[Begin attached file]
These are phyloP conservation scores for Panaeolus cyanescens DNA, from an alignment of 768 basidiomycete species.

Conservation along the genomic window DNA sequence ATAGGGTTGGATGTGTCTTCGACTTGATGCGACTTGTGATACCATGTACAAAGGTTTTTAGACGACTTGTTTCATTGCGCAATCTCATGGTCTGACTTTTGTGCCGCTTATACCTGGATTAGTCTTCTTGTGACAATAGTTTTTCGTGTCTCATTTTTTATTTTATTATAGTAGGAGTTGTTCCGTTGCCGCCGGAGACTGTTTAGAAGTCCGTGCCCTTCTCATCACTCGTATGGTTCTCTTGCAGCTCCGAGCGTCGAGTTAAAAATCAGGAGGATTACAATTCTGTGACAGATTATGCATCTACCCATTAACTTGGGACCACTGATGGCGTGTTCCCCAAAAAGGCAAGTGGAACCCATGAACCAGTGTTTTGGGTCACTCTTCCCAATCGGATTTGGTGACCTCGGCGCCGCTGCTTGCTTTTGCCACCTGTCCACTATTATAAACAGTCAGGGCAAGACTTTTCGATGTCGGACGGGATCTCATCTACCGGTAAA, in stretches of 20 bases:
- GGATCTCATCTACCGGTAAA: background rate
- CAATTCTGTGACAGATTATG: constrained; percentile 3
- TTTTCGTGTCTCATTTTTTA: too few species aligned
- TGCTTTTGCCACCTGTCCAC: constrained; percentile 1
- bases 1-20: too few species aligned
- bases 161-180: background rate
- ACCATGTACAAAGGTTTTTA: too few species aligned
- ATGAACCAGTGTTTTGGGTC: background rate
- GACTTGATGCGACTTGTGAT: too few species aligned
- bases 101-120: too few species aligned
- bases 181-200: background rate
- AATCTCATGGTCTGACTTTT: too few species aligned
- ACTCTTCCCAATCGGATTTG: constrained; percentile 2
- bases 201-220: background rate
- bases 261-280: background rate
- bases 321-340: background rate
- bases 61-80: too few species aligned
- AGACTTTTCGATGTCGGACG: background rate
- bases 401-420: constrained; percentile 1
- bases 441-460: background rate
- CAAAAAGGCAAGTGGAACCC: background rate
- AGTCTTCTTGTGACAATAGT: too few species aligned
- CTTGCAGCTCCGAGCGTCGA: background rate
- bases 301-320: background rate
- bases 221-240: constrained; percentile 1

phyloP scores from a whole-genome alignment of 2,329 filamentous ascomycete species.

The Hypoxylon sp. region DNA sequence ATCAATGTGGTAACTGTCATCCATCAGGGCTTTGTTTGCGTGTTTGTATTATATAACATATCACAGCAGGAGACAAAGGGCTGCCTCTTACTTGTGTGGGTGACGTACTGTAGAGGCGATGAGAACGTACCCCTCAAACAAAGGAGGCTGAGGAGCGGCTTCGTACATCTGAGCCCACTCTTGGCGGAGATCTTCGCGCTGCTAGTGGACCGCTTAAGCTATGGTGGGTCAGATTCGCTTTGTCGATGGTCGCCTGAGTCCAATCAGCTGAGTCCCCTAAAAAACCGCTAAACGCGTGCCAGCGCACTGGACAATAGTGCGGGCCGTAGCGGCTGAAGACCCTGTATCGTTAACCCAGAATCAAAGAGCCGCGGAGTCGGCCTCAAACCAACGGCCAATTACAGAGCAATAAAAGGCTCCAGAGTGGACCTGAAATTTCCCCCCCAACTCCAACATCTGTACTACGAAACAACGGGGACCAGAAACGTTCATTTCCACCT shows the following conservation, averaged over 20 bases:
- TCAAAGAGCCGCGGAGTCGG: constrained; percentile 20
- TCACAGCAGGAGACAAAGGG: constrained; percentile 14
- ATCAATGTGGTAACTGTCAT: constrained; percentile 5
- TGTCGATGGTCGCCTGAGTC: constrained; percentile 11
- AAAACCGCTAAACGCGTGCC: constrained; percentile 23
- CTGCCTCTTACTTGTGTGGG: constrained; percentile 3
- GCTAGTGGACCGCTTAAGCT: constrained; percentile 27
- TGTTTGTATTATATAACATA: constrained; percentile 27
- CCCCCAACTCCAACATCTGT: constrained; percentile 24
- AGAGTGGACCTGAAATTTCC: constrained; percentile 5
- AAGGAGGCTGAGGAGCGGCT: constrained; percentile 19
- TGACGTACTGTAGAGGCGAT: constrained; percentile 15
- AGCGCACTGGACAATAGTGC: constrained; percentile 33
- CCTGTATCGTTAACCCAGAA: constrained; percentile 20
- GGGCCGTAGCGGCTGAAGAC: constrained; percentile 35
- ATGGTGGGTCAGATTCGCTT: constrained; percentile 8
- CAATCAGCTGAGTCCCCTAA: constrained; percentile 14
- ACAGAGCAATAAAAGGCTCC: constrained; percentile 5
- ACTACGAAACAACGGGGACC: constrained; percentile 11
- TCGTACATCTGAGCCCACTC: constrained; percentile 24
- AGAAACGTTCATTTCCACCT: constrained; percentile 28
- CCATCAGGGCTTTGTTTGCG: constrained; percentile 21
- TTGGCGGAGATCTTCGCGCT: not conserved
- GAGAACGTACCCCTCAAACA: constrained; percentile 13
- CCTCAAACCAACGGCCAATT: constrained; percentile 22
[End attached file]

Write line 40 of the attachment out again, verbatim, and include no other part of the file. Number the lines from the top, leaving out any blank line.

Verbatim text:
- AAGGAGGCTGAGGAGCGGCT: constrained; percentile 19